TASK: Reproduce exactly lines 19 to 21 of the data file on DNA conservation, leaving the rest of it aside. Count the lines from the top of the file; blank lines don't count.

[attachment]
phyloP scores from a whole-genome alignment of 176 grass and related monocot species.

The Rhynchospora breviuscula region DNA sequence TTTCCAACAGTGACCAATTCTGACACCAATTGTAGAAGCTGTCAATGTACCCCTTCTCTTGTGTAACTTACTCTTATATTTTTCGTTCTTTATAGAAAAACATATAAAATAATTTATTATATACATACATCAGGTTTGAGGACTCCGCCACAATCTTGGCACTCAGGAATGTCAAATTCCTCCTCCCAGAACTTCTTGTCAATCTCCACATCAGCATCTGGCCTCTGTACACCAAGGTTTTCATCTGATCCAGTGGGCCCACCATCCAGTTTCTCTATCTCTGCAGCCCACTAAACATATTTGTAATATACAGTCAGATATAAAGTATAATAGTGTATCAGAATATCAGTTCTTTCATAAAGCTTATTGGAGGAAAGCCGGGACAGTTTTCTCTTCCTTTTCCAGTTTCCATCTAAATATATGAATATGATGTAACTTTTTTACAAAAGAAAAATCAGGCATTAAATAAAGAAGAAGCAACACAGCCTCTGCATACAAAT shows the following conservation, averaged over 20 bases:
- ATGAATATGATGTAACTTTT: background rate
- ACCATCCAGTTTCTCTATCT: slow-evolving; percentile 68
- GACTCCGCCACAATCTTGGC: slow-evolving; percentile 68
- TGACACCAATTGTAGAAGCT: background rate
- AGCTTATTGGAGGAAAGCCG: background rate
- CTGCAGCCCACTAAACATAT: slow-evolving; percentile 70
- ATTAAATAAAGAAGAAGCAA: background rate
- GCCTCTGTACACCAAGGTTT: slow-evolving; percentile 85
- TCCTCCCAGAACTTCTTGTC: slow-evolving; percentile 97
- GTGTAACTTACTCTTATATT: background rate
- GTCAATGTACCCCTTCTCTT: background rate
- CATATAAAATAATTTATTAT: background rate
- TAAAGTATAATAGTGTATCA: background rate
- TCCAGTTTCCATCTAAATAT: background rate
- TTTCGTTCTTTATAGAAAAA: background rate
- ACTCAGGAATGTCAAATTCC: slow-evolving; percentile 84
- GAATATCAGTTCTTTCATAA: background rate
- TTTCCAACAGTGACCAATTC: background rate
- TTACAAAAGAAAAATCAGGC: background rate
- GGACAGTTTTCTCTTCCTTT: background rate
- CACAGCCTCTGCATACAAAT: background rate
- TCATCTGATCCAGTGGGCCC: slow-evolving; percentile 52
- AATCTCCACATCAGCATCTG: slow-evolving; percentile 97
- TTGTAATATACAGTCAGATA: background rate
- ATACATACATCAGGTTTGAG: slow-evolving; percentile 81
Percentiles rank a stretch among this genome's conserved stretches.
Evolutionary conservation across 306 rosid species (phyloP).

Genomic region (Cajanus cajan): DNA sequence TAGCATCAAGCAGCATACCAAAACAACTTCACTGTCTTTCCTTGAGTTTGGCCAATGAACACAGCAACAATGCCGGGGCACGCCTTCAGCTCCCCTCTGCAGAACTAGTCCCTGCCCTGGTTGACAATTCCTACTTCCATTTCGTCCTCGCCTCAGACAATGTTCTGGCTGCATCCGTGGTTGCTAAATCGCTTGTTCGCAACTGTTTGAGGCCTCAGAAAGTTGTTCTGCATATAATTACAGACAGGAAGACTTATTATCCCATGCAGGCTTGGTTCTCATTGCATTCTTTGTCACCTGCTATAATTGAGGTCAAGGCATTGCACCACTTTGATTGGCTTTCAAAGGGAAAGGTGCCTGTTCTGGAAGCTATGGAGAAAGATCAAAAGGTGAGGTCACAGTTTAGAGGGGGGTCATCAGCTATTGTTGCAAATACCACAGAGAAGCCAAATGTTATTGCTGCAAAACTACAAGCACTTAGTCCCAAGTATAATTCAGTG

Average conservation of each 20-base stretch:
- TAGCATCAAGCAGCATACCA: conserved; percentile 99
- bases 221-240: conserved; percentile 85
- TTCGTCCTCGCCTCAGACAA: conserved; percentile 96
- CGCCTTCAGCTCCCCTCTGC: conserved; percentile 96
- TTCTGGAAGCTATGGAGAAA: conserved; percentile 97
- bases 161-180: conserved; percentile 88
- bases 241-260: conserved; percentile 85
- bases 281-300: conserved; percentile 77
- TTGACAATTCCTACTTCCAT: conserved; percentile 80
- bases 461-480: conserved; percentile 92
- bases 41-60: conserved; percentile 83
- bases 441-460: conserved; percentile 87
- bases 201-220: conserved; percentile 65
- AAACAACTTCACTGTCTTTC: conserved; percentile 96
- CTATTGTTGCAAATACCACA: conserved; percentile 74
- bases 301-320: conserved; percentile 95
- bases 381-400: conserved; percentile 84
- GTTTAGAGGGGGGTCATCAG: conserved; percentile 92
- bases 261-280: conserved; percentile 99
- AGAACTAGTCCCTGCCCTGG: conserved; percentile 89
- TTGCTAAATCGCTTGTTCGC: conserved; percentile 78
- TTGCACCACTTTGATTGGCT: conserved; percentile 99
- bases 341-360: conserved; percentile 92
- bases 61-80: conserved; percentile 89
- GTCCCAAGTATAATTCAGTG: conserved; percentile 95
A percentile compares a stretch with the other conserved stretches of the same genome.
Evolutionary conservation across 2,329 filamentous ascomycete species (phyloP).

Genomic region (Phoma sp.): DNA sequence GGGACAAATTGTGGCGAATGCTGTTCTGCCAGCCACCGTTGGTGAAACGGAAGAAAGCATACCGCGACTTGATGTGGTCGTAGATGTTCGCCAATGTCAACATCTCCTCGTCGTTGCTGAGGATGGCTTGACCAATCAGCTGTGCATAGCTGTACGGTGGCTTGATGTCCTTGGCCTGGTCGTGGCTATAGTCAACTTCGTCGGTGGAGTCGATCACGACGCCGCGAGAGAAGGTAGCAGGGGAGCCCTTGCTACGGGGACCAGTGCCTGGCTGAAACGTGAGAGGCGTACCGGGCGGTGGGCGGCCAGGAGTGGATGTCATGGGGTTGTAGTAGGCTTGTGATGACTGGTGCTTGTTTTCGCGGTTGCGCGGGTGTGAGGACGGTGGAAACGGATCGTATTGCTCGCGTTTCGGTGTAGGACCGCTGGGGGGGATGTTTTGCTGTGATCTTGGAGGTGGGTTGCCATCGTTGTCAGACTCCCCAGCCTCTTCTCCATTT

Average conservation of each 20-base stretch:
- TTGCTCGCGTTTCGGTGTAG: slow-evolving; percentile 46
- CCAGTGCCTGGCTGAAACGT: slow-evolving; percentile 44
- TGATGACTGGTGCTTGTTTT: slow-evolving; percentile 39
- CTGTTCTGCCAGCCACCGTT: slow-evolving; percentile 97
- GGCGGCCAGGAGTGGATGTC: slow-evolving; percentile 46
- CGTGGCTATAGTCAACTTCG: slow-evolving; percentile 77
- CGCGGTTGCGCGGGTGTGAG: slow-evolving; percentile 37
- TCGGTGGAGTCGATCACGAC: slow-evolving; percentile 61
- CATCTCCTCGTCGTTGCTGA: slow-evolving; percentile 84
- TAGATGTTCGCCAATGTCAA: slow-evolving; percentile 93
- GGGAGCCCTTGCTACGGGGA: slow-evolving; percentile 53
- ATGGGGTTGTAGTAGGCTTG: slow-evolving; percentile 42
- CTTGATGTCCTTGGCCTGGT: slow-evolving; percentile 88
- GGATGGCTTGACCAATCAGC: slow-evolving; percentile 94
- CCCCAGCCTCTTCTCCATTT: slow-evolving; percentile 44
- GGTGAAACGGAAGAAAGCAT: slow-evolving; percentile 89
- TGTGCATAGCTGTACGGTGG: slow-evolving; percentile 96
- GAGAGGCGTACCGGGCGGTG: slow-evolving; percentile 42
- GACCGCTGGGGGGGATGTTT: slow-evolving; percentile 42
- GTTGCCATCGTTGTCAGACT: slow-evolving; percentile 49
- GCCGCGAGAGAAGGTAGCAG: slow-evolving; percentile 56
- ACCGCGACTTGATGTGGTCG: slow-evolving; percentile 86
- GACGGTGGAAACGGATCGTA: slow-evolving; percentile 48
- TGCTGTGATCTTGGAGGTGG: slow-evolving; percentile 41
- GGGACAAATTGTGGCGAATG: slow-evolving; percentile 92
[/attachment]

- GAATATCAGTTCTTTCATAA: background rate
- TTTCCAACAGTGACCAATTC: background rate
- TTACAAAAGAAAAATCAGGC: background rate